In the dynamic landscape of metal AM, the quest for optimised and rapid process development is a prevailing trend. There are currently only a few dozen materials that are qualified for industrial metal AM applications. Conventional manufacturing processes, however, have the option to choose from thousands of iron-based alloys, for example. This leads to slower AM application development, among other things, resulting in a reduced speed of industrial adoption despite the tremendous technological potential of the technology. In addition to this, we have yet to consider the development of new materials with previously unobtainable properties that can only be processed by metal Additive Manufacturing.
The complexity challenge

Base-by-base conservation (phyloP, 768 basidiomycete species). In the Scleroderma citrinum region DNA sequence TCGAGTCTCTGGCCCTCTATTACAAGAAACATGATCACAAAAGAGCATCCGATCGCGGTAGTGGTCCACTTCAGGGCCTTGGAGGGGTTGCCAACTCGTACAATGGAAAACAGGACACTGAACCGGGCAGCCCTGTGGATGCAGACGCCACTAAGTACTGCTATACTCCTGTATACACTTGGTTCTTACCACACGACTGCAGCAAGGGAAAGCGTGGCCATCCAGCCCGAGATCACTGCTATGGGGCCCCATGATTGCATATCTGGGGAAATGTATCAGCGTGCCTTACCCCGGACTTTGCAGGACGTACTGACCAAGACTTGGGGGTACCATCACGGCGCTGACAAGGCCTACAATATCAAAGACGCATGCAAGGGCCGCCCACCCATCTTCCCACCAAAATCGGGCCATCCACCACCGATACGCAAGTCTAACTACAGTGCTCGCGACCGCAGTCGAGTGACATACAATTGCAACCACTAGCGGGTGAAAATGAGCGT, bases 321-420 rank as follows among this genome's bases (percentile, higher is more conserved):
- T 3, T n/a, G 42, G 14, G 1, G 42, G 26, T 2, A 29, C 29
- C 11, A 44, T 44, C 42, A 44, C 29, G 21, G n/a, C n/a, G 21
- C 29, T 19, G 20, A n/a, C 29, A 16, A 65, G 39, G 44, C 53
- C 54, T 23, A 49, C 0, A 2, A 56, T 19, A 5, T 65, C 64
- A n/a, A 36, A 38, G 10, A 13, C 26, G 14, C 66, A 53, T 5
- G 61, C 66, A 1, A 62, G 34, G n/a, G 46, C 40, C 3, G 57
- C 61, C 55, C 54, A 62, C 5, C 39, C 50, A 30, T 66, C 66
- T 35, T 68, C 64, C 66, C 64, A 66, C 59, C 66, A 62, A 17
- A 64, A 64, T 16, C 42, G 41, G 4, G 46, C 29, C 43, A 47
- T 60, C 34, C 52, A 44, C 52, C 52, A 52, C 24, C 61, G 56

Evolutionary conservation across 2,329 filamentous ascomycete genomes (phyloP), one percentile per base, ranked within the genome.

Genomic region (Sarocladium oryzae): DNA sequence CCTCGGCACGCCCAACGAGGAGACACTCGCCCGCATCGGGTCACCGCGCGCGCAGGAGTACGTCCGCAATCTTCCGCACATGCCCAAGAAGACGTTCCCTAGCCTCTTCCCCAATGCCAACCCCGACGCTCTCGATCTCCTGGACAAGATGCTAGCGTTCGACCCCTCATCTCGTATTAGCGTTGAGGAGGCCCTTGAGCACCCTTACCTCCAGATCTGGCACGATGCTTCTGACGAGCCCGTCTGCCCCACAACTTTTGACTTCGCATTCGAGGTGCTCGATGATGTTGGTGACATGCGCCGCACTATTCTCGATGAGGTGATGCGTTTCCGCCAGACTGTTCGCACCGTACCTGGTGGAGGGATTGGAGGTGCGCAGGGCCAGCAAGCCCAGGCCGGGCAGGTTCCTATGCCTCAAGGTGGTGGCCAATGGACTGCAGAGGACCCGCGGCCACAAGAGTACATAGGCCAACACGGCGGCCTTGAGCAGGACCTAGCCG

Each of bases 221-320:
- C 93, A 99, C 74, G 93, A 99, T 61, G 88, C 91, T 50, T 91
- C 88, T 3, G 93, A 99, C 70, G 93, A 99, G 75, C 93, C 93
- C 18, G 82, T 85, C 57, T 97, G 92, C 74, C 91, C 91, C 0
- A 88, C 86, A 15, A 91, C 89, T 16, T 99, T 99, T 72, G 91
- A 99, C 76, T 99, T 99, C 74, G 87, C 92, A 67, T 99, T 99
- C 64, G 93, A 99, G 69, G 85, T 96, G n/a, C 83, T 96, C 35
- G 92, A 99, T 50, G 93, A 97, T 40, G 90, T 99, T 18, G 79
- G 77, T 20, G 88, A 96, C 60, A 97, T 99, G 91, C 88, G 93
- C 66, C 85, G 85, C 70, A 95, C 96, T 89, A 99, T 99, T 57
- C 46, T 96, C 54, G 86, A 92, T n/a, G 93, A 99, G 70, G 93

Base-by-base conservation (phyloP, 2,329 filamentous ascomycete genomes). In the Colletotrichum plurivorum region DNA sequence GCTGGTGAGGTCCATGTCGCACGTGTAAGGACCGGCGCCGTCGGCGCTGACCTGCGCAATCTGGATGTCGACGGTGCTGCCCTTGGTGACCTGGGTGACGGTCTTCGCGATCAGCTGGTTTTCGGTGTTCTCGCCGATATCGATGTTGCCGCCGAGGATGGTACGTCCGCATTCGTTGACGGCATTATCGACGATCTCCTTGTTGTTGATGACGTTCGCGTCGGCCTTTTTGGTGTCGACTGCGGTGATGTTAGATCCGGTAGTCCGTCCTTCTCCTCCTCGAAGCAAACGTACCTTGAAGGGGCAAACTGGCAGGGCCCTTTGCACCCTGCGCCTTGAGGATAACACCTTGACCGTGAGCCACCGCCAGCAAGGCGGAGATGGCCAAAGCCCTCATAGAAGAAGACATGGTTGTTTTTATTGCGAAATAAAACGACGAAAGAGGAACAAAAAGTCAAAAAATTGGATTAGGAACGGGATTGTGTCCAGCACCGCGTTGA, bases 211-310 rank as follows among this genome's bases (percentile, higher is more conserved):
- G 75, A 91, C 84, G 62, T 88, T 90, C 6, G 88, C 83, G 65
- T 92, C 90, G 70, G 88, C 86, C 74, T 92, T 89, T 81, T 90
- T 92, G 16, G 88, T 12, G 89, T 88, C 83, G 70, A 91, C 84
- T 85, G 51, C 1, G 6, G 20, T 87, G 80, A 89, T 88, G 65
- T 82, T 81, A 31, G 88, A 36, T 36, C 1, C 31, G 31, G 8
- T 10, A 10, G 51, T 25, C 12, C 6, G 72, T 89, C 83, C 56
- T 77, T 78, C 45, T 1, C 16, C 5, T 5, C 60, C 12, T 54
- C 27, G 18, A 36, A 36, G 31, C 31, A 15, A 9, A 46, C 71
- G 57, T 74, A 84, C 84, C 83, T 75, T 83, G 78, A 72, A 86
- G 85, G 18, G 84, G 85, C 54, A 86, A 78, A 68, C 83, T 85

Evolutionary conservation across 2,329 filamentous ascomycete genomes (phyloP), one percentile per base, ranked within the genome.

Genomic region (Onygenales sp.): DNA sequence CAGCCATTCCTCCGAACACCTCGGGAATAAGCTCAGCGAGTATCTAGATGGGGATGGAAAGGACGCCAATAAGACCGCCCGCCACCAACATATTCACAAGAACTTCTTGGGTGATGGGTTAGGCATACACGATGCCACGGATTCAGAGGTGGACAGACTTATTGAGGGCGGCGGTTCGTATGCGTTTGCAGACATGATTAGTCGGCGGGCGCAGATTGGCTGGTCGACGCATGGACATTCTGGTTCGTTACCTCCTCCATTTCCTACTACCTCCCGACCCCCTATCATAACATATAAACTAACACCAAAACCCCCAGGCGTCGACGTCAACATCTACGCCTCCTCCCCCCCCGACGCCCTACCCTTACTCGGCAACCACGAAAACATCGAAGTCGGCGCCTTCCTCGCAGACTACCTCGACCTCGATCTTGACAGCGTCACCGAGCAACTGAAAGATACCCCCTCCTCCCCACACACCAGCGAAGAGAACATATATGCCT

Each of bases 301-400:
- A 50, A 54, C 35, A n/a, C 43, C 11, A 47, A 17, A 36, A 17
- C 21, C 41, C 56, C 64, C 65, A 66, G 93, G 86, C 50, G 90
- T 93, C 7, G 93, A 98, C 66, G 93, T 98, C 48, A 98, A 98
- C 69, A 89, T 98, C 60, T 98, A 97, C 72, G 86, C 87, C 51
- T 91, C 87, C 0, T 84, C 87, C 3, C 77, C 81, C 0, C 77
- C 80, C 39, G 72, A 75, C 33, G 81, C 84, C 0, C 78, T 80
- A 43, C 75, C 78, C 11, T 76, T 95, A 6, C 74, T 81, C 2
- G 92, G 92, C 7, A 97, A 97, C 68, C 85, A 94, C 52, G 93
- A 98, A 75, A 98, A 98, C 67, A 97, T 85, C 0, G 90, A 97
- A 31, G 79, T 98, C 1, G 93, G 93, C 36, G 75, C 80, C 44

Laser Beam Powder Bed Fusion (PBF-LB) is currently the leading metal AM process, yet it remains complex to master. Depending on machine type, there are numerous different parameters that influence the quality, production time and cost of an additively manufactured metal part. As with all metal forming processes, complexity increases further if raw material production or complex heat treatment cycles are considered. With new developments such as beam shaping, high-temperature preheating or multi-material manufacturing, there are additional factors that contribute to a further growth of parameter complexity.
So, when there is such complexity, why should an Additive Manufacturing user even think about optimising their standard parameter sets? The simple answer is that if they don’t, they are not leveraging the full potential of their expensive hardware.
Process parameters can be optimised not only for higher productivity. There is a wide range of possibilities for application-oriented optimisation, whether parameters for thin-walled structures in heat exchangers, special downskin parameters for optimising surfaces, or the combination of different parameter sets in one component.